Hot New Tools: Issue 95

Sander for the space-starved and budget-conscious woodworker

Triton Oscillating Spindle and Belt Sander, TSPST 450


  • 3.5 amp motor
  • 2000 rpm spindle
  • 480 rpm belt
  • 58 opm
  • Spindle drums: 2" 11⁄2" 1" 3⁄4" 1⁄2"
  • Belt size: 4 × 24"
  • 11⁄2" dust port, side-mounted
  • Table size: 17 × 16
  • Tilted size: 8 × 16"

Triton’s newest benchtop sander offers two capable sanders in one convenient, clever package. It’s essentially an oscillating spindle sander with the added functionality of a small, stationary belt sander. And because the 4 × 24" belt sander attachment mounts to the same drive shaft as the spindle, the belt oscillates as it runs, a feature not found on a typical belt sander. In addition to the belt, the unit includes the necessary drums and five 80-grit sanding sleeves.

Switching from spindle to belt mode is a simple matter. Unscrew the spindle nut with the supplied wrench and remove the spindle washer that holds the drum. Slide the drum off the shaft and replace it in the onboard rack. Remove the matching slotted throat plate and the table insert. Drop the belt attachment on the spindle shaft, place its washer, tighten the knob and you’re ready to sand.

The TSPST 450 is completely self-contained; no extra tools required. All the necessary parts come in the box and store on the machine. And at under 30 lbs., it’s light enough to tuck out of the way when not in use. When it is in use, the 3.5 amp motor provides plenty of power.

The cast aluminum table splits in half with the front portion tilting down for angled sanding. Protractor-style trunnions on the sides allow any angle (between 0° and 45°) by tightening their knobs. The right trunnion features indents at 15°, 22.5°, 30°, and 45° that snap onto a metal switch mounted to the base.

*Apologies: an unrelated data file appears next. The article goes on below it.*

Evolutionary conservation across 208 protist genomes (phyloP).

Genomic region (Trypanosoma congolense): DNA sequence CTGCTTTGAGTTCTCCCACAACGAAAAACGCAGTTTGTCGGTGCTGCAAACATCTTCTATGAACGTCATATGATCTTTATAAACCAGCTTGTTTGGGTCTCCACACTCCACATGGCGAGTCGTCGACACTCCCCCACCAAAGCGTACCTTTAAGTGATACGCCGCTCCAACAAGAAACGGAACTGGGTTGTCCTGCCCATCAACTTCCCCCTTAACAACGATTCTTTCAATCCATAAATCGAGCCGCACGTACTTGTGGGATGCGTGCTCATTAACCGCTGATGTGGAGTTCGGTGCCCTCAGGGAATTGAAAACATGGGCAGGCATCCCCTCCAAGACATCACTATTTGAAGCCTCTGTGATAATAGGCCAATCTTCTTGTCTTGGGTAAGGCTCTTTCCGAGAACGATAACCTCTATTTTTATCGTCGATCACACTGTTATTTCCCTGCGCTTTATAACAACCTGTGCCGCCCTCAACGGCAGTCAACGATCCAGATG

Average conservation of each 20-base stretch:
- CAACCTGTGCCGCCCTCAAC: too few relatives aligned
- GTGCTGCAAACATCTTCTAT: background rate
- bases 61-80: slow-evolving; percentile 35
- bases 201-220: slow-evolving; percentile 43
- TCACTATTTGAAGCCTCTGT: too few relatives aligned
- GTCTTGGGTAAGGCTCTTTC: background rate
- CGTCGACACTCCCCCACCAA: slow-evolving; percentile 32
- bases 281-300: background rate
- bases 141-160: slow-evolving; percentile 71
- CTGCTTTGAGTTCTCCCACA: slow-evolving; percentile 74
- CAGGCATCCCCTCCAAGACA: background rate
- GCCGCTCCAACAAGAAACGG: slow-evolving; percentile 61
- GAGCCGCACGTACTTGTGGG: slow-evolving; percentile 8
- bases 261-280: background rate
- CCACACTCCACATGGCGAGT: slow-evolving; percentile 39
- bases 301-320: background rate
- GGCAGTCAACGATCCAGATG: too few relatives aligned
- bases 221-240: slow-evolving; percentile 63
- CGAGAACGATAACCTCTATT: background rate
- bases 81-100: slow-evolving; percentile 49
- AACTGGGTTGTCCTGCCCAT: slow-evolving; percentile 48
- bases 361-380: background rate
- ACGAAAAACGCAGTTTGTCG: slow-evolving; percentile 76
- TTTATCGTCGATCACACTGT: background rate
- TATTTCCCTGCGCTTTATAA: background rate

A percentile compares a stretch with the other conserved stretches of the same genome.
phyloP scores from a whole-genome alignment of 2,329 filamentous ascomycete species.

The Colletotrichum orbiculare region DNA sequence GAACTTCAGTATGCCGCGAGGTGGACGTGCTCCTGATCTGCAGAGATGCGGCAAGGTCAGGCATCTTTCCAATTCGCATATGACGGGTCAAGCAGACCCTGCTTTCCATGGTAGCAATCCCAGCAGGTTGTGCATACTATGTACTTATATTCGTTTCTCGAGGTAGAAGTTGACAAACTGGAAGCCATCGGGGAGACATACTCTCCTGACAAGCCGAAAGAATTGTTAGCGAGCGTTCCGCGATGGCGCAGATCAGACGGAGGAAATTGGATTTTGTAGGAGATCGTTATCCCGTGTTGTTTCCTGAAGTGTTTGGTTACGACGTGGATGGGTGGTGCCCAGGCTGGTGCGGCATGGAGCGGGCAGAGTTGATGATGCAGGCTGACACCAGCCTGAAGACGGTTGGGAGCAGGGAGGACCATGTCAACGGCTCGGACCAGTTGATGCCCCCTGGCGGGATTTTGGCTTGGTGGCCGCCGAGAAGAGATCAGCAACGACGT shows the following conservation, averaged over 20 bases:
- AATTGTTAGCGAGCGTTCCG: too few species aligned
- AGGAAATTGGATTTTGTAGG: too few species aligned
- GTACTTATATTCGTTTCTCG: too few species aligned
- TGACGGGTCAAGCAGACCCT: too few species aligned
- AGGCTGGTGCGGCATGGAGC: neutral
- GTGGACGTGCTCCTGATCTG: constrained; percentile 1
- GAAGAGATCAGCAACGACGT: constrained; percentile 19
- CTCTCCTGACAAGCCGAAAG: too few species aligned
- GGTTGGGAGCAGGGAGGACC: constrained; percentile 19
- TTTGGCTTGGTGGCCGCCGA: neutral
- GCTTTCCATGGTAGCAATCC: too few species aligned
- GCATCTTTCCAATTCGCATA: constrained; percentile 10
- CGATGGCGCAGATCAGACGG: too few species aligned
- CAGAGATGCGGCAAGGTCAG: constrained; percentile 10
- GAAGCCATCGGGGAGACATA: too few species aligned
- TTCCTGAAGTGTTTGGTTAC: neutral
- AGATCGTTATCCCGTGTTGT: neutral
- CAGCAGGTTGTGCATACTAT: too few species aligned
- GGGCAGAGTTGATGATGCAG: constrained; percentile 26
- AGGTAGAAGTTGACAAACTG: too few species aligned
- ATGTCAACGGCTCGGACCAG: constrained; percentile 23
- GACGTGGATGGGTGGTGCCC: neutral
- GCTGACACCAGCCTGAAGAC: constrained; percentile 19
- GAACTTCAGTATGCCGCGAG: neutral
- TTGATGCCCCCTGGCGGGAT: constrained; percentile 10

A 1-1/2" dust port under the table works better in spindle mode than belt sander mode. But then again, belt sanding throws much more dust. (Always wear a mask and use an air filtration system in addition to your at-source collection when sanding.) Suction through the finger hole for the table insert made sanding thinner plywood pieces a little challenging. As you’ve probably experienced, it takes only a brief pause to introduce a divot. This wasn’t a concern with thicker workpieces.

On the whole, this compact machine is great for rough sanding and shaping. If your space is tight and your wallet light, consider this neat, nifty package that’s easy and fun to use.

—Tester, Chad McClung

Dead Simple Dovetails

Leigh TD330 Through Dovetail Jig


  • Through dovetails only
  • Comes with 8° dovetail bit, 1⁄2" straight bit, and Leigh’s e10 Elliptical Guide Bushing
  • Accommodates boards from 11⁄8" to 127⁄8" wide and 1⁄8" to 13⁄16" thick
  • Can join boards of different thicknesses

For many woodworkers, cutting a perfect through dovetail joint is a rite of passage. Now, for an investment of about a hundred dollars and a couple of hours, even a budding woodworker can show off their dovetail skills to friends and family. Canadian toolmaker Leigh Tools makes it stone simple with their new through dovetail jig.

Veteran woodworkers will find a lot to like, too. Leigh provides a through dovetail template, the necessary bits and bushing, and a couple of stops - everything you need except for a couple of minor items: some clamps and a simple shop-made MDF beam. Some assembly is required, but it’s easy to do and goes a long way in helping you understand how the jig works. To start, fasten a test board in your vise, and clamp the jig to the board’s end. Rout the tails first, setting a stop for repeatability. Then unclamp the jig, but leave the tailboard in the vise. Now, fit the template’s pins into the tailboard’s pin sockets and set the pin stop. Clamp the jig to a second test board, and rout the pins and check the fit.

If your setup is a little off, Leigh’s innovative “ebushing” can tighten or loosen the fit of your joint by a thousandth of an inch at a time. This special widget is elliptical, unlike a typical round bushing. Rotating it subtly changes the relationship of the bit to the template, affecting the fit. You can also use the jig (and ebushing) at the router table.

To say something is dead simple is usually an overstatement. But in this case, it may actually be an understatement. This jig has no knobs or clamps to figure out or confusing ways to mount boards. You can’t change the dovetail spacing and are limited to boards under 13" wide. But what the TD330 lacks in versatility it more than makes up for in value. Its low cost, ease-of-use, and simple setup are hard to ignore. 

—Tester, Chad McClung

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